Astragalus polysaccharide restores autophagic flux and improves cardiomyocyte function in doxorubicin-induced cardiotoxicity
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Yuan Cao1, Tao Shen1, Xiuqing Huang1, Yajun Lin1, Beidong Chen1, Jing Pang1, Guoping Li1, Que Wang1, Sylvia Zohrabian2, Chao Duan3, Yang Ruan4, Yong Man1, Shu Wang1, Jian Li1
1Peking University Fifth School of Clinical Medicine, The MOH Key Laboratory of Geriatrics, Beijing Hospital, National Center of Gerontology, Beijing, 100730, China
2Department of Cardiology, Boston Children’s Hospital, Enders 1250, Boston, MA, 02115, US
3Beijing Key Laboratory of Plant Resources Research and Development, Beijing Technology and Business University, Beijing 100037, China
4Beijing Anzhen Hospital, Capital Medical University and Beijing Institute of Heart, Lung and Blood Vessel Diseases, Beijing, 100029, China
Tao Shen, email: [email protected]
Jian Li, email: [email protected]
Keywords: astragalus polysaccharide, doxorubicin, cardiomyocyte, autophagy, AMPK/mTOR
Received: August 20, 2016 Accepted: November 08, 2016 Published: November 25, 2016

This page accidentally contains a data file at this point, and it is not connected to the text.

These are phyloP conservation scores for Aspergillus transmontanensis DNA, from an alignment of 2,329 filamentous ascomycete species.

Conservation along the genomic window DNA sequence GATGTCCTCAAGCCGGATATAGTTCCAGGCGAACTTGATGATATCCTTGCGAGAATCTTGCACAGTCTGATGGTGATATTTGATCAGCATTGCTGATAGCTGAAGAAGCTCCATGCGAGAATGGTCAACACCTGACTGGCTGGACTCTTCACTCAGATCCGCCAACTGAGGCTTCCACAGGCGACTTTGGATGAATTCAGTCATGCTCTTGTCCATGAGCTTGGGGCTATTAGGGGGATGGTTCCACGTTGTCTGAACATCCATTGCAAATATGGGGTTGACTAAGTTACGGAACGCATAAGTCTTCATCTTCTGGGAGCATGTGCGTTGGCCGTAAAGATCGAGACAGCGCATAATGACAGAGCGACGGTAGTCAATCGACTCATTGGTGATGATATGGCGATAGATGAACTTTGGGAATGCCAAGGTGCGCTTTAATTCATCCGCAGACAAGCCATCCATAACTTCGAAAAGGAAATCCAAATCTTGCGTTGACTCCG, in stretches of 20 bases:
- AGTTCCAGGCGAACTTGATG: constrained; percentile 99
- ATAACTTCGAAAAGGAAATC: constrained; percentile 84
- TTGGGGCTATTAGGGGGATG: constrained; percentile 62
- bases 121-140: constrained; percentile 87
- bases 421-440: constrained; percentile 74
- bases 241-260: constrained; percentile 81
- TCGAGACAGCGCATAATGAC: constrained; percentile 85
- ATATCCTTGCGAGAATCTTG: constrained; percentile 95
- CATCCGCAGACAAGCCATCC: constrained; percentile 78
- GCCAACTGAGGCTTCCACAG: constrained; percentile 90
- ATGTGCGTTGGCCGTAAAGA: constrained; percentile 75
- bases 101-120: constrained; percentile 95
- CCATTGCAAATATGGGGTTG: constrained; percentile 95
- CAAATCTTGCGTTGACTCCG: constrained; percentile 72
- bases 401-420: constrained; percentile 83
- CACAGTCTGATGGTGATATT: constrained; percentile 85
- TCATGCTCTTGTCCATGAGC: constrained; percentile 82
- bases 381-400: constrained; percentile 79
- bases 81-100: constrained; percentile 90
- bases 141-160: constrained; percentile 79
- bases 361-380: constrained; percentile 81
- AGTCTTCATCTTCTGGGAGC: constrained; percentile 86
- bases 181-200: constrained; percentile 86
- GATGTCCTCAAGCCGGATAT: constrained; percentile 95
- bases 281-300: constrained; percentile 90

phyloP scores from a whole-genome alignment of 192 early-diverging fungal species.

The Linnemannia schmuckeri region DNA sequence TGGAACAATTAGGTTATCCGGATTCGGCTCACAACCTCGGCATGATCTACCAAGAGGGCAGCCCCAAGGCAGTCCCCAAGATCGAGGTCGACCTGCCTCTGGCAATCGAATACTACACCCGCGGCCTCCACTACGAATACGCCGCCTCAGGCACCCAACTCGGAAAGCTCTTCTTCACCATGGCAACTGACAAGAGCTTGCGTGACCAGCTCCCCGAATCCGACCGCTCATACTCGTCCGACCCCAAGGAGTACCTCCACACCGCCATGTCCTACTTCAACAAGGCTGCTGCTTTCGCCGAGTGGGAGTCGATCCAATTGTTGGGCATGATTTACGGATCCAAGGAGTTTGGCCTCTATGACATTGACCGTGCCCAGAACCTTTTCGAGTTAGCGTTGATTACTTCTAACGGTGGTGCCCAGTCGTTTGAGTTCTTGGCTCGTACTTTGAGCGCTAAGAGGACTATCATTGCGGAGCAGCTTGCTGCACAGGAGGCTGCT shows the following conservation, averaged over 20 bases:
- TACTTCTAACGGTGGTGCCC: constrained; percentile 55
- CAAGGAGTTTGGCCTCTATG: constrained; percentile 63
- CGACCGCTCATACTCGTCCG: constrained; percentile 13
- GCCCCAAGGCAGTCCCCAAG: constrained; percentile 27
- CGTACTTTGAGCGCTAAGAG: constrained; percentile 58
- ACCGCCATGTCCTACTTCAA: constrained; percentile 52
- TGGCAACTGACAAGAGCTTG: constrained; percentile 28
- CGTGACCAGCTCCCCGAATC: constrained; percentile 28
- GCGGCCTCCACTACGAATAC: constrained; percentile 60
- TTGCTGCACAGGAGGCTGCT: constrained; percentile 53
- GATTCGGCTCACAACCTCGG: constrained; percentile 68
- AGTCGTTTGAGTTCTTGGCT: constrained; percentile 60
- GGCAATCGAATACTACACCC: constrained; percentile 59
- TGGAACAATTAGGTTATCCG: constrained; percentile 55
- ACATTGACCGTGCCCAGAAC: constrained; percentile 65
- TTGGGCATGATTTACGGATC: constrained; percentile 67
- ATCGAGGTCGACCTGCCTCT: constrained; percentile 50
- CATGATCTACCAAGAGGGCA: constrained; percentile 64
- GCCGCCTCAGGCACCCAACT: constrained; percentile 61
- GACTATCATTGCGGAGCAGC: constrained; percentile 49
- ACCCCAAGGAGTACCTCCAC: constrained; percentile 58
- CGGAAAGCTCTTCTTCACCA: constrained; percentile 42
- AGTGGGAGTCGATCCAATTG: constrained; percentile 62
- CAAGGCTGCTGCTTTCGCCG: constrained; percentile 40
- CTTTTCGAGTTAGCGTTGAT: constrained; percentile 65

Doxorubicin (adriamycin), an anthracycline antibiotic, is commonly used to treat many types of solid and hematological malignancies. Unfortunately, clinical usage of doxorubicin is limited due to the associated acute and chronic cardiotoxicity. Previous studies demonstrated that Astragalus polysaccharide (APS), the extracts of Astragalus membranaceus, had strong anti-tumor activities and anti-inflammatory effects. However, whether APS could mitigate chemotherapy-induced cardiotoxicity is unclear thus far. We used a doxorubicin-induced neonatal rat cardiomyocyte injury model and a mouse heart failure model to explore the function of APS. GFP-LC3 adenovirus-mediated autophagic vesicle assays, GFP and RFP tandemly tagged LC3 (tfLC3) assays and Western blot analyses were performed to analyze the cell function and cell signaling changes following APS treatment in cardiomyocytes. First, doxorubicin treatment led to C57BL/6J mouse heart failure and increased cardiomyocyte apoptosis, with a disturbed cell autophagic flux. Second, APS restored autophagy in doxorubicin-treated primary neonatal rat ventricular myocytes and in the doxorubicin-induced heart failure mouse model. Third, APS attenuated doxorubicin-induced heart injury by regulating the AMPK/mTOR pathway. The mTOR inhibitor rapamycin significantly abrogated the protective effect of APS. These results suggest that doxorubicin could induce heart failure by disturbing cardiomyocyte autophagic flux, which may cause excessive cell apoptosis. APS could restore normal autophagic flux, ameliorating doxorubicin-induced cardiotoxicity by regulating the AMPK/mTOR pathway.
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